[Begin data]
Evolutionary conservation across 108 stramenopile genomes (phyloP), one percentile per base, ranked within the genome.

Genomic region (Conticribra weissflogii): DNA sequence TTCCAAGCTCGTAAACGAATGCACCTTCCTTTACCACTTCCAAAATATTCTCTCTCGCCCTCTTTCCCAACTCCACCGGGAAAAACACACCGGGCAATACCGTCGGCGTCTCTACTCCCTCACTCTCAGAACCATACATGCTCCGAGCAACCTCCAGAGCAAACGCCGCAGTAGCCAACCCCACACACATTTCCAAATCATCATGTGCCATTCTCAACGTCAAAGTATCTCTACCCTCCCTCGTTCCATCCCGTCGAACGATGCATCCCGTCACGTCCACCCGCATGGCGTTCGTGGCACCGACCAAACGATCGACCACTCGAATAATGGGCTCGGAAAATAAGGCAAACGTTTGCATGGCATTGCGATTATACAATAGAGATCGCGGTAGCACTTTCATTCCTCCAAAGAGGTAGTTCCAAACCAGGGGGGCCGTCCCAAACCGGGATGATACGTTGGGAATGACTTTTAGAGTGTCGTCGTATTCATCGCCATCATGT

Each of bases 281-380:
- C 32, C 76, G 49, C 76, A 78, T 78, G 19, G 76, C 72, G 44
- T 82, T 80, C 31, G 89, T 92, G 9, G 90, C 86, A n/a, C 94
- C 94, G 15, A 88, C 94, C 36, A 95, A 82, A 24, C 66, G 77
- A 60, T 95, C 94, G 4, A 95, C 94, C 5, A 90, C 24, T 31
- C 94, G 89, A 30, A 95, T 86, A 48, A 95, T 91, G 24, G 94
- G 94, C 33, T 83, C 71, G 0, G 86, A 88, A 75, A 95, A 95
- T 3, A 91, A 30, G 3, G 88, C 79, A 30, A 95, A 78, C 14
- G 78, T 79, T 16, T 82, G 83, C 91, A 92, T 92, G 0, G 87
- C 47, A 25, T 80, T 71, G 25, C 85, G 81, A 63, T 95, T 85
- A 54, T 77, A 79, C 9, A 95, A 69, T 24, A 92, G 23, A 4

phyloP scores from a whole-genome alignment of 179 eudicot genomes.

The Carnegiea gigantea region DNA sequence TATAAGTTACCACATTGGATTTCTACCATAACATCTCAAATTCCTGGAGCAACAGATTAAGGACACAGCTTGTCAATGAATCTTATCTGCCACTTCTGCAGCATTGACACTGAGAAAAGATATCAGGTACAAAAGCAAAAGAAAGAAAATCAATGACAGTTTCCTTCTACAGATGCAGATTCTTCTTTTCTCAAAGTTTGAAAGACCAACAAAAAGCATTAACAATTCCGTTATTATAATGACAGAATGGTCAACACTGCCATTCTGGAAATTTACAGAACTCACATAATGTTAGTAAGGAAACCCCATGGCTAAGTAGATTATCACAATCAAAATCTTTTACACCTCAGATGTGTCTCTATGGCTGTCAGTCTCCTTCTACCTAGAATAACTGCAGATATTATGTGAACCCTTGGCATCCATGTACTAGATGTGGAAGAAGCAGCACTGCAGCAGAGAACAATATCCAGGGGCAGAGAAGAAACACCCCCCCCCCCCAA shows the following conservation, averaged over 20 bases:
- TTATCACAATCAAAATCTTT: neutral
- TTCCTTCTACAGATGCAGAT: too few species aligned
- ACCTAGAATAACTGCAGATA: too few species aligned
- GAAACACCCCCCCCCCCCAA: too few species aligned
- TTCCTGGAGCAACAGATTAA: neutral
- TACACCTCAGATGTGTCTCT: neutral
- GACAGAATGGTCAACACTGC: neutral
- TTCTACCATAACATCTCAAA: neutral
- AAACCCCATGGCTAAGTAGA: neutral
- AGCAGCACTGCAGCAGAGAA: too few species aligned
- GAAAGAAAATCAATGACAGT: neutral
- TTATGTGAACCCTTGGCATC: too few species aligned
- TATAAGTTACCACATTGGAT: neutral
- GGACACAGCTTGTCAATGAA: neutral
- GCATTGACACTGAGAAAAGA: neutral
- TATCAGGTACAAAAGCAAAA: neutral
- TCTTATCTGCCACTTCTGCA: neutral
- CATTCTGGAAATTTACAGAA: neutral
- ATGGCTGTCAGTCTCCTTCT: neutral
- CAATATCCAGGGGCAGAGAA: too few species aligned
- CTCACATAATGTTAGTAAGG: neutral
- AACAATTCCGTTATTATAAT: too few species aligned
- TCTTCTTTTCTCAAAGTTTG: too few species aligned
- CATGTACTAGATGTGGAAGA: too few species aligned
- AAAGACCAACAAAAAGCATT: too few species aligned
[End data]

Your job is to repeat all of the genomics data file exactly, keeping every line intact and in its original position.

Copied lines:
Evolutionary conservation across 108 stramenopile genomes (phyloP), one percentile per base, ranked within the genome.

Genomic region (Conticribra weissflogii): DNA sequence TTCCAAGCTCGTAAACGAATGCACCTTCCTTTACCACTTCCAAAATATTCTCTCTCGCCCTCTTTCCCAACTCCACCGGGAAAAACACACCGGGCAATACCGTCGGCGTCTCTACTCCCTCACTCTCAGAACCATACATGCTCCGAGCAACCTCCAGAGCAAACGCCGCAGTAGCCAACCCCACACACATTTCCAAATCATCATGTGCCATTCTCAACGTCAAAGTATCTCTACCCTCCCTCGTTCCATCCCGTCGAACGATGCATCCCGTCACGTCCACCCGCATGGCGTTCGTGGCACCGACCAAACGATCGACCACTCGAATAATGGGCTCGGAAAATAAGGCAAACGTTTGCATGGCATTGCGATTATACAATAGAGATCGCGGTAGCACTTTCATTCCTCCAAAGAGGTAGTTCCAAACCAGGGGGGCCGTCCCAAACCGGGATGATACGTTGGGAATGACTTTTAGAGTGTCGTCGTATTCATCGCCATCATGT

Each of bases 281-380:
- C 32, C 76, G 49, C 76, A 78, T 78, G 19, G 76, C 72, G 44
- T 82, T 80, C 31, G 89, T 92, G 9, G 90, C 86, A n/a, C 94
- C 94, G 15, A 88, C 94, C 36, A 95, A 82, A 24, C 66, G 77
- A 60, T 95, C 94, G 4, A 95, C 94, C 5, A 90, C 24, T 31
- C 94, G 89, A 30, A 95, T 86, A 48, A 95, T 91, G 24, G 94
- G 94, C 33, T 83, C 71, G 0, G 86, A 88, A 75, A 95, A 95
- T 3, A 91, A 30, G 3, G 88, C 79, A 30, A 95, A 78, C 14
- G 78, T 79, T 16, T 82, G 83, C 91, A 92, T 92, G 0, G 87
- C 47, A 25, T 80, T 71, G 25, C 85, G 81, A 63, T 95, T 85
- A 54, T 77, A 79, C 9, A 95, A 69, T 24, A 92, G 23, A 4

phyloP scores from a whole-genome alignment of 179 eudicot genomes.

The Carnegiea gigantea region DNA sequence TATAAGTTACCACATTGGATTTCTACCATAACATCTCAAATTCCTGGAGCAACAGATTAAGGACACAGCTTGTCAATGAATCTTATCTGCCACTTCTGCAGCATTGACACTGAGAAAAGATATCAGGTACAAAAGCAAAAGAAAGAAAATCAATGACAGTTTCCTTCTACAGATGCAGATTCTTCTTTTCTCAAAGTTTGAAAGACCAACAAAAAGCATTAACAATTCCGTTATTATAATGACAGAATGGTCAACACTGCCATTCTGGAAATTTACAGAACTCACATAATGTTAGTAAGGAAACCCCATGGCTAAGTAGATTATCACAATCAAAATCTTTTACACCTCAGATGTGTCTCTATGGCTGTCAGTCTCCTTCTACCTAGAATAACTGCAGATATTATGTGAACCCTTGGCATCCATGTACTAGATGTGGAAGAAGCAGCACTGCAGCAGAGAACAATATCCAGGGGCAGAGAAGAAACACCCCCCCCCCCCAA shows the following conservation, averaged over 20 bases:
- TTATCACAATCAAAATCTTT: neutral
- TTCCTTCTACAGATGCAGAT: too few species aligned
- ACCTAGAATAACTGCAGATA: too few species aligned
- GAAACACCCCCCCCCCCCAA: too few species aligned
- TTCCTGGAGCAACAGATTAA: neutral
- TACACCTCAGATGTGTCTCT: neutral
- GACAGAATGGTCAACACTGC: neutral
- TTCTACCATAACATCTCAAA: neutral
- AAACCCCATGGCTAAGTAGA: neutral
- AGCAGCACTGCAGCAGAGAA: too few species aligned
- GAAAGAAAATCAATGACAGT: neutral
- TTATGTGAACCCTTGGCATC: too few species aligned
- TATAAGTTACCACATTGGAT: neutral
- GGACACAGCTTGTCAATGAA: neutral
- GCATTGACACTGAGAAAAGA: neutral
- TATCAGGTACAAAAGCAAAA: neutral
- TCTTATCTGCCACTTCTGCA: neutral
- CATTCTGGAAATTTACAGAA: neutral
- ATGGCTGTCAGTCTCCTTCT: neutral
- CAATATCCAGGGGCAGAGAA: too few species aligned
- CTCACATAATGTTAGTAAGG: neutral
- AACAATTCCGTTATTATAAT: too few species aligned
- TCTTCTTTTCTCAAAGTTTG: too few species aligned
- CATGTACTAGATGTGGAAGA: too few species aligned
- AAAGACCAACAAAAAGCATT: too few species aligned